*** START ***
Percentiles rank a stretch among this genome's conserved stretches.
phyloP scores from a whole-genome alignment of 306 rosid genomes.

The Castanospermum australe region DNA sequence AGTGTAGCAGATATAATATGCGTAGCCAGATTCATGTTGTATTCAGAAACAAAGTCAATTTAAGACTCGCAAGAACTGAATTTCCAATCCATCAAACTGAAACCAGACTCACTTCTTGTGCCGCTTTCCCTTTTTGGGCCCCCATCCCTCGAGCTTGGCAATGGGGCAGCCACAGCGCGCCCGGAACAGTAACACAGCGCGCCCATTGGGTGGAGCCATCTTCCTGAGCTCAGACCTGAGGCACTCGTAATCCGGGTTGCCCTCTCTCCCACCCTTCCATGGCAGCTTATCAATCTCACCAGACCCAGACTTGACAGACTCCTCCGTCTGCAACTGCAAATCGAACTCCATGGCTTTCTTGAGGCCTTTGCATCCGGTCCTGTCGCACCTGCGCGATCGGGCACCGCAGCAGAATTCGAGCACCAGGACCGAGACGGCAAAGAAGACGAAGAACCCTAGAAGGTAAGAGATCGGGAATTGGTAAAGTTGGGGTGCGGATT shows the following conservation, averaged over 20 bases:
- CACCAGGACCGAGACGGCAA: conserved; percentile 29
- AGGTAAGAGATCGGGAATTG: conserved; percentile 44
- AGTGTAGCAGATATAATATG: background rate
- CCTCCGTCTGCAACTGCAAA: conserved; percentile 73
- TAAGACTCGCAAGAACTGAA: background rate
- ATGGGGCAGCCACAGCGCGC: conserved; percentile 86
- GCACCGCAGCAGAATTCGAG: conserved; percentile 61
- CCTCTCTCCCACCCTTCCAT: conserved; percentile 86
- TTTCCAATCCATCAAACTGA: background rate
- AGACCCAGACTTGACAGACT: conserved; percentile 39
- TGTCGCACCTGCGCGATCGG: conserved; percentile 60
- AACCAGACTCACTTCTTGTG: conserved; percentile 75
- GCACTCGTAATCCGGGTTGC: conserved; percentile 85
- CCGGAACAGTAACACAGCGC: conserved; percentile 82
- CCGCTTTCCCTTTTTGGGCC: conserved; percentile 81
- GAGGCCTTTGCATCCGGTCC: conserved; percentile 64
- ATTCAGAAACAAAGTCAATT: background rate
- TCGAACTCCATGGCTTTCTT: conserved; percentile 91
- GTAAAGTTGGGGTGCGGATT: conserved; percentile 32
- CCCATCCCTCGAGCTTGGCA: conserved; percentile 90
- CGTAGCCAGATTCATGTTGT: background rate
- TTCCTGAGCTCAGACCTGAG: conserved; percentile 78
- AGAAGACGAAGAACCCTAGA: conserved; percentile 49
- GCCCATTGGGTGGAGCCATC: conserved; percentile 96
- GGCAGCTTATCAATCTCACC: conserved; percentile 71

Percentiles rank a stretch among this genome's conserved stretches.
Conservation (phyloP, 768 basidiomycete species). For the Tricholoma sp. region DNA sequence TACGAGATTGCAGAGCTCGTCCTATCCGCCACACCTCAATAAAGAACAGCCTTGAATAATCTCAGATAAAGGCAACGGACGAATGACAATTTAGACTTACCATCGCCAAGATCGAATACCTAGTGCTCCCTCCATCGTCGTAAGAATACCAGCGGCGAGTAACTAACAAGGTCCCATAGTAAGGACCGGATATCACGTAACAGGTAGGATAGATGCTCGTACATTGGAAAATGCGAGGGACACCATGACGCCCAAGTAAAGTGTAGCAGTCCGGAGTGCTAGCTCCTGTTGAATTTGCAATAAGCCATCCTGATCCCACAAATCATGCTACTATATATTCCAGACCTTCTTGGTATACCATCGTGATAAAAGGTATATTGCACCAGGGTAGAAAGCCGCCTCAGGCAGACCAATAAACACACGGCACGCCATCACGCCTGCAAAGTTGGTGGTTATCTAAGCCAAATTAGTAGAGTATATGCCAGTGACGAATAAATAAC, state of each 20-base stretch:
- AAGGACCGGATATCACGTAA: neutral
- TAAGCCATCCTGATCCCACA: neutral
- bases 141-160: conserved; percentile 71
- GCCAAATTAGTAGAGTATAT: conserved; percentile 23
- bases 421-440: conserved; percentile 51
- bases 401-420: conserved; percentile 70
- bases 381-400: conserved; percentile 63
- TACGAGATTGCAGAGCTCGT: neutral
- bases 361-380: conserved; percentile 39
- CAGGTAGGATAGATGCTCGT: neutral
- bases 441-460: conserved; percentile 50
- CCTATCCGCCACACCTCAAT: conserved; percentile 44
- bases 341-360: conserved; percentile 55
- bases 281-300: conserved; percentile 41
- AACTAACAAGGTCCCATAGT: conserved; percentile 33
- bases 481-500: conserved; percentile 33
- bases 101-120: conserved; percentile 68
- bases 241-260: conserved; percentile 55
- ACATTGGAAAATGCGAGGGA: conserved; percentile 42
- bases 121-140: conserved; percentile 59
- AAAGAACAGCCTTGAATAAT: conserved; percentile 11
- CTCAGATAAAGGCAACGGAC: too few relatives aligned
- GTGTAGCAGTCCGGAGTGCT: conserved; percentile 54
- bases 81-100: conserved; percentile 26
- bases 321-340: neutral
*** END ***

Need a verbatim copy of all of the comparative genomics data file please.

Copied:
Percentiles rank a stretch among this genome's conserved stretches.
phyloP scores from a whole-genome alignment of 306 rosid genomes.

The Castanospermum australe region DNA sequence AGTGTAGCAGATATAATATGCGTAGCCAGATTCATGTTGTATTCAGAAACAAAGTCAATTTAAGACTCGCAAGAACTGAATTTCCAATCCATCAAACTGAAACCAGACTCACTTCTTGTGCCGCTTTCCCTTTTTGGGCCCCCATCCCTCGAGCTTGGCAATGGGGCAGCCACAGCGCGCCCGGAACAGTAACACAGCGCGCCCATTGGGTGGAGCCATCTTCCTGAGCTCAGACCTGAGGCACTCGTAATCCGGGTTGCCCTCTCTCCCACCCTTCCATGGCAGCTTATCAATCTCACCAGACCCAGACTTGACAGACTCCTCCGTCTGCAACTGCAAATCGAACTCCATGGCTTTCTTGAGGCCTTTGCATCCGGTCCTGTCGCACCTGCGCGATCGGGCACCGCAGCAGAATTCGAGCACCAGGACCGAGACGGCAAAGAAGACGAAGAACCCTAGAAGGTAAGAGATCGGGAATTGGTAAAGTTGGGGTGCGGATT shows the following conservation, averaged over 20 bases:
- CACCAGGACCGAGACGGCAA: conserved; percentile 29
- AGGTAAGAGATCGGGAATTG: conserved; percentile 44
- AGTGTAGCAGATATAATATG: background rate
- CCTCCGTCTGCAACTGCAAA: conserved; percentile 73
- TAAGACTCGCAAGAACTGAA: background rate
- ATGGGGCAGCCACAGCGCGC: conserved; percentile 86
- GCACCGCAGCAGAATTCGAG: conserved; percentile 61
- CCTCTCTCCCACCCTTCCAT: conserved; percentile 86
- TTTCCAATCCATCAAACTGA: background rate
- AGACCCAGACTTGACAGACT: conserved; percentile 39
- TGTCGCACCTGCGCGATCGG: conserved; percentile 60
- AACCAGACTCACTTCTTGTG: conserved; percentile 75
- GCACTCGTAATCCGGGTTGC: conserved; percentile 85
- CCGGAACAGTAACACAGCGC: conserved; percentile 82
- CCGCTTTCCCTTTTTGGGCC: conserved; percentile 81
- GAGGCCTTTGCATCCGGTCC: conserved; percentile 64
- ATTCAGAAACAAAGTCAATT: background rate
- TCGAACTCCATGGCTTTCTT: conserved; percentile 91
- GTAAAGTTGGGGTGCGGATT: conserved; percentile 32
- CCCATCCCTCGAGCTTGGCA: conserved; percentile 90
- CGTAGCCAGATTCATGTTGT: background rate
- TTCCTGAGCTCAGACCTGAG: conserved; percentile 78
- AGAAGACGAAGAACCCTAGA: conserved; percentile 49
- GCCCATTGGGTGGAGCCATC: conserved; percentile 96
- GGCAGCTTATCAATCTCACC: conserved; percentile 71

Percentiles rank a stretch among this genome's conserved stretches.
Conservation (phyloP, 768 basidiomycete species). For the Tricholoma sp. region DNA sequence TACGAGATTGCAGAGCTCGTCCTATCCGCCACACCTCAATAAAGAACAGCCTTGAATAATCTCAGATAAAGGCAACGGACGAATGACAATTTAGACTTACCATCGCCAAGATCGAATACCTAGTGCTCCCTCCATCGTCGTAAGAATACCAGCGGCGAGTAACTAACAAGGTCCCATAGTAAGGACCGGATATCACGTAACAGGTAGGATAGATGCTCGTACATTGGAAAATGCGAGGGACACCATGACGCCCAAGTAAAGTGTAGCAGTCCGGAGTGCTAGCTCCTGTTGAATTTGCAATAAGCCATCCTGATCCCACAAATCATGCTACTATATATTCCAGACCTTCTTGGTATACCATCGTGATAAAAGGTATATTGCACCAGGGTAGAAAGCCGCCTCAGGCAGACCAATAAACACACGGCACGCCATCACGCCTGCAAAGTTGGTGGTTATCTAAGCCAAATTAGTAGAGTATATGCCAGTGACGAATAAATAAC, state of each 20-base stretch:
- AAGGACCGGATATCACGTAA: neutral
- TAAGCCATCCTGATCCCACA: neutral
- bases 141-160: conserved; percentile 71
- GCCAAATTAGTAGAGTATAT: conserved; percentile 23
- bases 421-440: conserved; percentile 51
- bases 401-420: conserved; percentile 70
- bases 381-400: conserved; percentile 63
- TACGAGATTGCAGAGCTCGT: neutral
- bases 361-380: conserved; percentile 39
- CAGGTAGGATAGATGCTCGT: neutral
- bases 441-460: conserved; percentile 50
- CCTATCCGCCACACCTCAAT: conserved; percentile 44
- bases 341-360: conserved; percentile 55
- bases 281-300: conserved; percentile 41
- AACTAACAAGGTCCCATAGT: conserved; percentile 33
- bases 481-500: conserved; percentile 33
- bases 101-120: conserved; percentile 68
- bases 241-260: conserved; percentile 55
- ACATTGGAAAATGCGAGGGA: conserved; percentile 42
- bases 121-140: conserved; percentile 59
- AAAGAACAGCCTTGAATAAT: conserved; percentile 11
- CTCAGATAAAGGCAACGGAC: too few relatives aligned
- GTGTAGCAGTCCGGAGTGCT: conserved; percentile 54
- bases 81-100: conserved; percentile 26
- bases 321-340: neutral